Want to do business with the Federal Government? Start E-invoicing

As part of its recently announced Digital Business Plan, the Federal Government has committed AUD3.6 million towards mandating the adoption of electronic invoicing for all Commonwealth government agencies. 

The move aims to encourage greater adoption amongst businesses supplying to government and within their supply chains. 

The mandate comes into effect as of 1 July 2022 and will have significant ramifications for organisations doing business with government agencies. More importantly, it is a sign of what’s to come for Australian businesses with the government using a part of the AUD3.6 million to consult on options for mandatory adoption of e-invoicing amongst businesses.  

Before we achieve a business landscape driven by e-invoicing, there are a number of challenges to overcome. According to a Billentis study, only 10-15 per cent of Australian transactions are based on e-invoices. 

The solution for Australian organisations lies in the nationwide e-invoicing network, which leverages the Pan-European Public Procurement On-line (PEPPOL) framework.

What is PEPPOL?

PEPPOL was developed by a consortium of European nations to simplify electronic procurement between government agencies and their suppliers. It provides a common set of business processes and technology standards, which can be implemented by governments to establish a secure e-delivery network for electronic transactions. The platform was well- received in Europe and is now being adopted across the globe.  Along with Singapore, Australia and New Zealand were some of the first countries to do so.

How do PEPPOL participants benefit?

Organisations that connect to the Australian network (via a certified PEPPOL Access Point) can exchange e-invoices automatically and without manual intervention.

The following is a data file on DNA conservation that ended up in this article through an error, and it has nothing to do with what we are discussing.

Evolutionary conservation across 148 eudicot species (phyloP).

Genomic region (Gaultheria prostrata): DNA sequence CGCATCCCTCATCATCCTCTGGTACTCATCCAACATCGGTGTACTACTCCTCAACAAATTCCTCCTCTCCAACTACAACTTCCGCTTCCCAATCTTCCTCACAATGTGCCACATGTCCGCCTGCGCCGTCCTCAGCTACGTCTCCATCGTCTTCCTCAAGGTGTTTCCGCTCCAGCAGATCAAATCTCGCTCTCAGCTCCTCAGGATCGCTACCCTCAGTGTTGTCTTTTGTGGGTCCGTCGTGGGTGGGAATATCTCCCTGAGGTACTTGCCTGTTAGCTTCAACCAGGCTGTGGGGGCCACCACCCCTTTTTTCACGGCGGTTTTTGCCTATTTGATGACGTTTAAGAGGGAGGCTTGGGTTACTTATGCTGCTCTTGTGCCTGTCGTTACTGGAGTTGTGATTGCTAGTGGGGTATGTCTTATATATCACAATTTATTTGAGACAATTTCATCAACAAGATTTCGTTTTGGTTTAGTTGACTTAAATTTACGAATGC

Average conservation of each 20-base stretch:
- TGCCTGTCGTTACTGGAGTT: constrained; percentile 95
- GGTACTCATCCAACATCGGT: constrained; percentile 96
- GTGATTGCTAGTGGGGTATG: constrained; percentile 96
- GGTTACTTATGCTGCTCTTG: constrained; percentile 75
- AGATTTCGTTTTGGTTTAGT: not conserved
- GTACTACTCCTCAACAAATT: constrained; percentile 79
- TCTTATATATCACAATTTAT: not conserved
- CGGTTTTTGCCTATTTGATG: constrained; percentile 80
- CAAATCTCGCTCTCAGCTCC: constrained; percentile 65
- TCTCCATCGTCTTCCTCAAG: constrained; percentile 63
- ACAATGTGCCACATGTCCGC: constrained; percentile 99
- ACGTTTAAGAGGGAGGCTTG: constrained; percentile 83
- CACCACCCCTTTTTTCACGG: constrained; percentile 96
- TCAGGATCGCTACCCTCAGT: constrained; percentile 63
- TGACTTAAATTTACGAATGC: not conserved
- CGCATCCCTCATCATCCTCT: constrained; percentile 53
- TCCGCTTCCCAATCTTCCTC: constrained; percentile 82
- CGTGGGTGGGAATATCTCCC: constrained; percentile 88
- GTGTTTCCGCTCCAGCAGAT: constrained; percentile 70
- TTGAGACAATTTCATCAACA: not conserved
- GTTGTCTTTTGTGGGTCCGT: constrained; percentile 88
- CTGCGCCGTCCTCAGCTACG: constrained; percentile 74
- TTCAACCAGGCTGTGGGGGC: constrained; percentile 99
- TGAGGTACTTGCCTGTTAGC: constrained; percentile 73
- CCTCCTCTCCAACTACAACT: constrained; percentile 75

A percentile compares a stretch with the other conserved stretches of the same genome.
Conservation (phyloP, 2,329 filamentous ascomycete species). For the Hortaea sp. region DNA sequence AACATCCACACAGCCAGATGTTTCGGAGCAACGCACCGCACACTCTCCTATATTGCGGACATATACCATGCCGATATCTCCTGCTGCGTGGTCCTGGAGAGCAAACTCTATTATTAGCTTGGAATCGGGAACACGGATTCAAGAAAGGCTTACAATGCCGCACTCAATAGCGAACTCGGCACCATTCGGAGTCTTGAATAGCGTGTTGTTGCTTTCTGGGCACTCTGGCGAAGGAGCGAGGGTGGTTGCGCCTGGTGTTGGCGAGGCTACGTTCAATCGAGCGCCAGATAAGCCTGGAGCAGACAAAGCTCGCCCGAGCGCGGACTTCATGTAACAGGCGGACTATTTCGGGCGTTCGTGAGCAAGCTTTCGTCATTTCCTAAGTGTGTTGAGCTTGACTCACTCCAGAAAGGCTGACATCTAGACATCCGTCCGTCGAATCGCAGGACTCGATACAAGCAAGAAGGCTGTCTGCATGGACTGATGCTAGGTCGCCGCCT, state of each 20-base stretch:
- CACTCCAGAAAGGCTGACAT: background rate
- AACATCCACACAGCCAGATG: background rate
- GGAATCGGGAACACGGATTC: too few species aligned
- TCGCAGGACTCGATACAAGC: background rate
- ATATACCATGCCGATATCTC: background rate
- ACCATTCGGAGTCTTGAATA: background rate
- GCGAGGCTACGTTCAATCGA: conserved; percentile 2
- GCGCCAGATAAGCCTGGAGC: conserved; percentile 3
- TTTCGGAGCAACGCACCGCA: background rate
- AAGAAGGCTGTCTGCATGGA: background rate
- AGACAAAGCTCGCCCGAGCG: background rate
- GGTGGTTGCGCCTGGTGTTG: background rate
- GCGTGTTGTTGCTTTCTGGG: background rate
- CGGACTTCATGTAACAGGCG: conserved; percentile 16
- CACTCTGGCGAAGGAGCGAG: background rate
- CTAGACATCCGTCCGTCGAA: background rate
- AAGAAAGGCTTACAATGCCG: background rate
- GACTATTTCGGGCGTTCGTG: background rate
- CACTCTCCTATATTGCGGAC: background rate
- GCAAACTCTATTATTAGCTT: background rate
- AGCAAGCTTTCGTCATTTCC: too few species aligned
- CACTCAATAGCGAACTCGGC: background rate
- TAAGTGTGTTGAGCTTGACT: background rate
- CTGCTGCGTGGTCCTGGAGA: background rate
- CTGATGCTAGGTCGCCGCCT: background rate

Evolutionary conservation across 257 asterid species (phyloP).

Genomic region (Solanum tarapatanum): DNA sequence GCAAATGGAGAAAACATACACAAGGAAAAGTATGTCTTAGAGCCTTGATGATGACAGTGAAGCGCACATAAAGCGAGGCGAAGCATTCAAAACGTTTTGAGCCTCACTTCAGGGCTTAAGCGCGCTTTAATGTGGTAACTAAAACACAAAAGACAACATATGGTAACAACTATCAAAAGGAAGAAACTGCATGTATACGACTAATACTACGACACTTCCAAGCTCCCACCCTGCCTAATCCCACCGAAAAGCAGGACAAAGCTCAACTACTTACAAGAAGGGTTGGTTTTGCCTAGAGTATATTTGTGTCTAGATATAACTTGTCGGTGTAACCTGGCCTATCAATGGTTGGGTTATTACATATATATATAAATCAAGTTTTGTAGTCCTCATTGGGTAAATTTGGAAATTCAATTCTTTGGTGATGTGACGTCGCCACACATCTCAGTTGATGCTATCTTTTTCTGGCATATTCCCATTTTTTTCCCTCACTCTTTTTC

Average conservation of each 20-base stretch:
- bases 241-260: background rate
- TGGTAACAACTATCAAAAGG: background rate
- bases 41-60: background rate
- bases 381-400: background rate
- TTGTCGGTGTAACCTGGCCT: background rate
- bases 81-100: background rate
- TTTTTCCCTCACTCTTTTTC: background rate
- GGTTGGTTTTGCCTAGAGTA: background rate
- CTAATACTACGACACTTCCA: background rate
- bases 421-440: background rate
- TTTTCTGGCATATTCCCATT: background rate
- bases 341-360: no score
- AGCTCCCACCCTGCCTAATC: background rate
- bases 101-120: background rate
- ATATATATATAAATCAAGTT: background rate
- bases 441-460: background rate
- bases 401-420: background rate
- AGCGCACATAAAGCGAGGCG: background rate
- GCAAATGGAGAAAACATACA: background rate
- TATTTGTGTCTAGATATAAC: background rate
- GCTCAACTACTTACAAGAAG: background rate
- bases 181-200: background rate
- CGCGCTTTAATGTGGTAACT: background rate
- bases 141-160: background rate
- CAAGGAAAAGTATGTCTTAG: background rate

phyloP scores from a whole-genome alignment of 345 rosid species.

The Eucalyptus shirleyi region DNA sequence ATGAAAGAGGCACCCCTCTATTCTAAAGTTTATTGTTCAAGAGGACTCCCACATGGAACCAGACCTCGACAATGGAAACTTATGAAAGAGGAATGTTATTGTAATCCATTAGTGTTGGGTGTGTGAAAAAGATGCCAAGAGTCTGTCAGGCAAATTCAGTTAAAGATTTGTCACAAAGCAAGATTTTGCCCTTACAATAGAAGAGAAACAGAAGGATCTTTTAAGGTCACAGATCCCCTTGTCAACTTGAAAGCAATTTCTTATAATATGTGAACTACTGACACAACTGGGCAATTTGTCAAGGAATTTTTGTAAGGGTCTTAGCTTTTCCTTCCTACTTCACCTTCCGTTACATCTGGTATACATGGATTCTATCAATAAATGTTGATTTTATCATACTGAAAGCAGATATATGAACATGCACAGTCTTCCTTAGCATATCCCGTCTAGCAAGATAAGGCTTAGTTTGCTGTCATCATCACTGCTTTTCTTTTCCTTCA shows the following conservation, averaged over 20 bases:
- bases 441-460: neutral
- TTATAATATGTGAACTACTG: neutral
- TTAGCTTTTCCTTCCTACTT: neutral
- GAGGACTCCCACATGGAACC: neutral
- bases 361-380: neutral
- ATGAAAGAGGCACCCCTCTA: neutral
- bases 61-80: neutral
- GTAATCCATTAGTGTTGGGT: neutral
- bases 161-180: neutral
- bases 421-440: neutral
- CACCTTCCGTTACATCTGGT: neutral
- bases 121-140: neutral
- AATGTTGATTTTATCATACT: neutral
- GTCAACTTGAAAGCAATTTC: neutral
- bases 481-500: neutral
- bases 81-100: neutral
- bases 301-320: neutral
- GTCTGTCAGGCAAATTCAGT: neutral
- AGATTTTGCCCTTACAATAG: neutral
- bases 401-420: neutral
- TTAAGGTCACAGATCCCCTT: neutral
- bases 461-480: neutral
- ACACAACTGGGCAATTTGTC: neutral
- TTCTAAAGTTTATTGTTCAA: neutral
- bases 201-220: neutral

In doing so, they can expect:

  • Enhanced cash flow management with faster invoice processing, validation and payment times
  • Reduced cost of doing business including costs for storing and retrieving paper invoices
  • Improved efficiency through streamlined processes
  • Better use of human resources versus labour-intensive manual invoicing

Businesses will also experience fewer data entry errors and more accurate, near-real time visibility of payment cycles, helping streamline invoicing processes. In addition, the reduced paper jam will support environmental and sustainability initiatives that businesses are working on.

Businesses that access the Australian e-invoicing network will open up new supply chain financing options, as well as gain easier access to new markets. As the network is an extension of the international PEPPOL e-delivery network, participants can easily transact internationally with other connected organisations—something that has traditionally been a challenge for local businesses.

How does PEPPOL help overcome e-invoicing barriers?

Adoption of e-invoicing is seen as challenging and time-consuming by many global organisations, let alone small business managers. However, e-invoicing solutions with access to a certified PEPPOL Access Point are available for every size organisation, which streamline a number of these challenges as they ensure e-invoicing practices comply with diverse regulations, customer payment preferences and technical requirements in various markets. 

Ultimately, the PEPPOL framework does the “heavy lifting” for business leaders, by enabling businesses to communicate electronically with government institutions in the procure-to-pay process, with a single protocol to exchange key business documents.

Australia is moving toward an e-invoicing economy that is focused on simplifying the way the government works with businesses and enabling the country to break through the paper jam. 

By connecting with Australia’s e-invoicing network, businesses will open up new growth opportunities, streamline processes and improve efficiencies, while saving money on paper and improving their environmental footprint. The adoption of e-invoicing is set to not only play a significant role in Australia’s economic recovery but Australia’s future.

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